- The author wanted to keep the focus squarely on Jesus, not on the author. It is apparent in the second half of this Gospel, that a personal witness is brought in to lend credence to the information given. Much of this is privileged information, information we have not gotten in the previous three Gospels, and without evidence of an eyewitness, we might be left to wonder how the author could know these things to be true and not just fables. As important as the presence of an eyewitness is, however, too much emphasis on the eyewitness might take away from the central focus on the person of Jesus Christ. Based on everything we’ve seen in this Gospel, that would clearly be incompatible with this author’s central aim. More than that, it might be the case that something about the particular author could have lent itself to distraction. If the author was John, for example, the very ‘star quality’ he would have as an inner-circle follower of Jesus might be its own distraction. Or it could be something much more radical, maybe the author of this gospel was Mary Magdalene. If so, either Mary herself, or later editors, could have decided that a female author was not something most people could except in the ancient patristic world. I don’t want to belabor this point (not here anyway, I will come back to this next year I think), but considering Mary as author of this gospel raises very interesting possibilities, some of which are explored here: (http://ramon_k_jusino.tripod.com/magdalene.html)
Whatever the means and reason, the Gospel of John as we have it leaves its author anonymous. This allows us some latitude in considering who the author was and why they are not named. If this interests you, stay tuned, I think this is worth exploring.
The main action of our passage has two parts: the denial of Peter and the first trial of Jesus. I want to save most of what I have to say about Peter until we get to his reinstatement in chapter 21. For now, let me just say that the three “I Am” statements we read yesterday, the three denials we read today, and the three “Do you love me? Yes, I like you, Feed my sheep” statements we will read in chapter 21 go together. I think that is clearly the author’s intention, so we will come back to this in detail just before New Year’s.
The other thing here is the first trial of Jesus. This Gospel is the only one to tell us about this pre-trial. There really was no reason for this interrogation, Annas was not the high priest at the time. But he had been the high priest a generation before and he was followed by five of his sons and son-in-laws. So Annas was the real power ruling all things related to the Temple and the official expression of religion in occupied Palestine. And by all accounts, he was a greedy, oppressive ruler constantly concerned with expanding and protecting his political power and economic mini-empire. It is no wonder, then, that they took Jesus to him first. He was the one actually in charge and the one who probably felt most threatened by Jesus and his teaching.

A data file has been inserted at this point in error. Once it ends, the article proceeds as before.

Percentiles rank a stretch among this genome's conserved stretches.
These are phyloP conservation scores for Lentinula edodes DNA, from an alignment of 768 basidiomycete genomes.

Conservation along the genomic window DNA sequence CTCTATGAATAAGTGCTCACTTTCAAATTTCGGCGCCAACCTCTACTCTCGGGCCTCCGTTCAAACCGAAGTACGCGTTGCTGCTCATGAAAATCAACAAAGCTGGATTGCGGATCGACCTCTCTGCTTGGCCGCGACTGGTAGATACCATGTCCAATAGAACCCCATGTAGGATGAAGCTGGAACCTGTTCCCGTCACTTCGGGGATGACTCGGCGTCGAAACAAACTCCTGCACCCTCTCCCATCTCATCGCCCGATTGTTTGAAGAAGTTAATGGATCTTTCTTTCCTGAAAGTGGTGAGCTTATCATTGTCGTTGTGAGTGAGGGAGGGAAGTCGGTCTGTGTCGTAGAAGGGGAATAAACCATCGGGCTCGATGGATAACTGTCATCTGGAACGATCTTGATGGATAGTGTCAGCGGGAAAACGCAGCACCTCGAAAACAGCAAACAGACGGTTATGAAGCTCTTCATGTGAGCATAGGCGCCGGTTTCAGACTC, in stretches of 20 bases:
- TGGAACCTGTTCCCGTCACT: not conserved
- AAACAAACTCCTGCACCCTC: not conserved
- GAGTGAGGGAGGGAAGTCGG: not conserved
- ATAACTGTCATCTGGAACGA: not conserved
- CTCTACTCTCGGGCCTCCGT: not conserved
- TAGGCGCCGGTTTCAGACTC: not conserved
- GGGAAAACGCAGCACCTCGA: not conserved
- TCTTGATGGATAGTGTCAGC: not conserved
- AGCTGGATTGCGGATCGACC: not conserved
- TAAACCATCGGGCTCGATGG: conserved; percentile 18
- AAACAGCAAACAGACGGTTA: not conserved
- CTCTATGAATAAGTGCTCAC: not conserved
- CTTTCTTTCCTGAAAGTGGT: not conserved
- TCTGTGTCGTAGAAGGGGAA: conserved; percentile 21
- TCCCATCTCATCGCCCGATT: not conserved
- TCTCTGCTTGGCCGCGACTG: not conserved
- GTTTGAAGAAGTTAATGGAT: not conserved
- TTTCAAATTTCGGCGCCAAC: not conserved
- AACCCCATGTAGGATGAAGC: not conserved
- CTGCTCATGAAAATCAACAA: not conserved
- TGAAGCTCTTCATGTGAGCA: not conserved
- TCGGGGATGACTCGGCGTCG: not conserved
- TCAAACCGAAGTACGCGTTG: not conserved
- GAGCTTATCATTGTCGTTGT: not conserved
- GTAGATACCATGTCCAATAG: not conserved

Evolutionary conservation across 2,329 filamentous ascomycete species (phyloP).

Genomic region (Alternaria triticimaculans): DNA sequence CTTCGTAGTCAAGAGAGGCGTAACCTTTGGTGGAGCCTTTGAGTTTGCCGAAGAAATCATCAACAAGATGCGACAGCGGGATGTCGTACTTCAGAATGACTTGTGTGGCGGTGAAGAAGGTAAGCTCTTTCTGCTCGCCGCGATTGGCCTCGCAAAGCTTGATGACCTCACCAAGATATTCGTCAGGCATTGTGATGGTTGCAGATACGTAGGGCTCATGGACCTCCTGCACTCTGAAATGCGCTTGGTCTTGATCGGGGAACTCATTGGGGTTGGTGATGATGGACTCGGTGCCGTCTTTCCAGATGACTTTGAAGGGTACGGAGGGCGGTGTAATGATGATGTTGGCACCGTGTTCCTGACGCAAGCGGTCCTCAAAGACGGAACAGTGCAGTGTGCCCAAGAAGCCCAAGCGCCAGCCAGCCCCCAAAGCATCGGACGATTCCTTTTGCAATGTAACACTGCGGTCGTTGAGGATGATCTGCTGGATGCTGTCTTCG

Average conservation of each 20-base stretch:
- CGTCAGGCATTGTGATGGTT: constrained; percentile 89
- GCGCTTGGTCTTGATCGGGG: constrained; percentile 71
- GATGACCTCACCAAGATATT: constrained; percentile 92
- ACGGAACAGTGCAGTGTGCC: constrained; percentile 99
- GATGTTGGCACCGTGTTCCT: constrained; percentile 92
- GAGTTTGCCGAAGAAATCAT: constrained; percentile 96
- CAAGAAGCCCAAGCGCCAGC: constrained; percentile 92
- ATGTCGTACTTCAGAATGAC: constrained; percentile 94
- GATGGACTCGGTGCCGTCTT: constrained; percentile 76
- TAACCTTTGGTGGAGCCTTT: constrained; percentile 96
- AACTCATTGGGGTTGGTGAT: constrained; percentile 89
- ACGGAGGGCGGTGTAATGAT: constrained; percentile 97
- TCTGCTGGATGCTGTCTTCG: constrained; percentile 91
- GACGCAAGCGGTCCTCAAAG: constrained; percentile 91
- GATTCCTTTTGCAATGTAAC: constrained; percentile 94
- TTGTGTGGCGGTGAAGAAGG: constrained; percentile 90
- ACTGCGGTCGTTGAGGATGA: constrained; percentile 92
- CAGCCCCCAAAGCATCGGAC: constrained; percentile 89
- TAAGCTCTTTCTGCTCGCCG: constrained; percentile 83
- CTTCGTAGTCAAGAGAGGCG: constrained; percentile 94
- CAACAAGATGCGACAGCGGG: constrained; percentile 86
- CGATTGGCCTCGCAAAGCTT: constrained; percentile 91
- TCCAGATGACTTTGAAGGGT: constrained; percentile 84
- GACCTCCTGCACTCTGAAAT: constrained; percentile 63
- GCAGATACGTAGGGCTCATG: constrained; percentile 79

The last thing to mention today is the episode of police brutality in v. 22. We know where this story is headed, of course, so this can seem like small potatoes. Plus, we have plenty of examples of this sort of thing from the movies and shows we watch. In the Dark Knight, for example, Batman brutally beats the Joker while he is in custody, and we are meant to accept that because the Joker is the personification of evil (his only motivation is chaos, he has no identity or history), which somehow justifies Batman violating his own ethic. We come away thinking the Joker deserved what Batman did to him (and even more). Here we don’t think Jesus deserved this, but he was about to die anyway, so what difference did this make? But think of how inappropriate this is. Imagine a person being questioned by a grand jury and then the bailiff suddenly beating that person.
Or don’t bother imagining. Just the other day, I blogged (click here to read it) about a recent case in Raleigh where Shon McClain who was being held awaiting trial (because he could not afford bail) was killed by police brutality. The officer who killed him was sentenced to 90 days in jail – 90 days for taking another man’s life. A letter to the editor on the N&O website asked why McClain was even in jail. Someone responded in the comments by listing every item in his criminal record, as if this list of previous misdeeds justified his death.
I encounter this attitude so often. My ethics students are generally okay with any level of government wire-tapping. They think only those with something to hide would have a problem with it. By the same logic, only people who are already in trouble have to deal with the police and the potential for brutality. If you put yourself in that sort of situation, you get what you deserve, right? Except here we have Jesus, taking the side of those who ‘get what they deserve,’ Jesus the object of police brutality. And our tendency is still to exceptionalize this – Jesus only gets this treatment because he is doing what we don’t have to do, he is taking our punishment. But as Shon McClain shows us, there is still punishment left untaken, still people who suffer and die at the hands of others, even those entrusted with authority. Some Christians talk a lot about the “wages of sin” being “death” but what they don’t often say is that the sin of one often results in the death of another. Likewise, the other side of that coin, “the gift of God is eternal life through Jesus Christ our Lord,” is taken to mean some form of spiritual magic, when what it should mean is that the followers of Jesus can never again look on violence as a logical consequence or as just desserts. How can we worship a God beaten by the police and not have empathy, not stand in solidarity, with all other victims of violence by those in authority? Our heroes are too often purveyors of violence, but our Lord stands with those who receive violence. We should too.
New Living Translation (NLT) Holy Bible. New Living Translation copyright© 1996, 2004, 2007 by Tyndale House Foundation. Used by permission of Tyndale HousePublishers Inc., Carol Stream, Illinois 60188. All rights reserved.